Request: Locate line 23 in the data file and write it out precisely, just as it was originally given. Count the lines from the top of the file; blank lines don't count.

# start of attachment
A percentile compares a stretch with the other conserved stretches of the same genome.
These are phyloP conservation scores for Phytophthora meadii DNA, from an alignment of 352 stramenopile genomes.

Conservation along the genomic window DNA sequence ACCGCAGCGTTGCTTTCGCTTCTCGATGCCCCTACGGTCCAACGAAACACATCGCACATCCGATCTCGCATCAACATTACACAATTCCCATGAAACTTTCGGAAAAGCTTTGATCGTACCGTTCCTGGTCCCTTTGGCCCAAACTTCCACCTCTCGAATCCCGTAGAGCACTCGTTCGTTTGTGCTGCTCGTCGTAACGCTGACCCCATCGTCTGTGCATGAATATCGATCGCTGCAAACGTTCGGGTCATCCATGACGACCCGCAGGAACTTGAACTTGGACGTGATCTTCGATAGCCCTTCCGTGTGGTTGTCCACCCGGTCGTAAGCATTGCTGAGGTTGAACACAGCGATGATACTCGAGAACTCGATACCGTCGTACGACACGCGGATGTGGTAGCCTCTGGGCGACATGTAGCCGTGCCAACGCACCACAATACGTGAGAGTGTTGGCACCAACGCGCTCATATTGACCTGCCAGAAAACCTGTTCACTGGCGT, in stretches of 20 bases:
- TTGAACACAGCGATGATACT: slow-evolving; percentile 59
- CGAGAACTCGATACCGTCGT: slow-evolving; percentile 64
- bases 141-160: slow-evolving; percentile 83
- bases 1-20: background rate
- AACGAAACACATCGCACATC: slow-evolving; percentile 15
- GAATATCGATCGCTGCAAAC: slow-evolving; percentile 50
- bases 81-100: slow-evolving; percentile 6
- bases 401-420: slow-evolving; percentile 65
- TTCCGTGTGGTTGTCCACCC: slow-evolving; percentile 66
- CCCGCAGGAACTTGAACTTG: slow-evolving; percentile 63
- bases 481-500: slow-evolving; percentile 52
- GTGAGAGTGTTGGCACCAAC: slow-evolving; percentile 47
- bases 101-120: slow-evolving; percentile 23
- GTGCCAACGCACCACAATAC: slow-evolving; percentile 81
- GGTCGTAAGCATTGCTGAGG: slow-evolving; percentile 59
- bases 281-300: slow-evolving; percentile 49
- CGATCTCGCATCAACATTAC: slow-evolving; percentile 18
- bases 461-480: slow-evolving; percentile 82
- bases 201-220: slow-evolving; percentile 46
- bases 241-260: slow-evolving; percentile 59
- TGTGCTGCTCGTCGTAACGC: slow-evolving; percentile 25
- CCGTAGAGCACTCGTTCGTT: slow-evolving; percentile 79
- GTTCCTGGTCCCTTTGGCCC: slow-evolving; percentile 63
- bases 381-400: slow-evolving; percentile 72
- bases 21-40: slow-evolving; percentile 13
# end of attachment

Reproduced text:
- bases 241-260: slow-evolving; percentile 59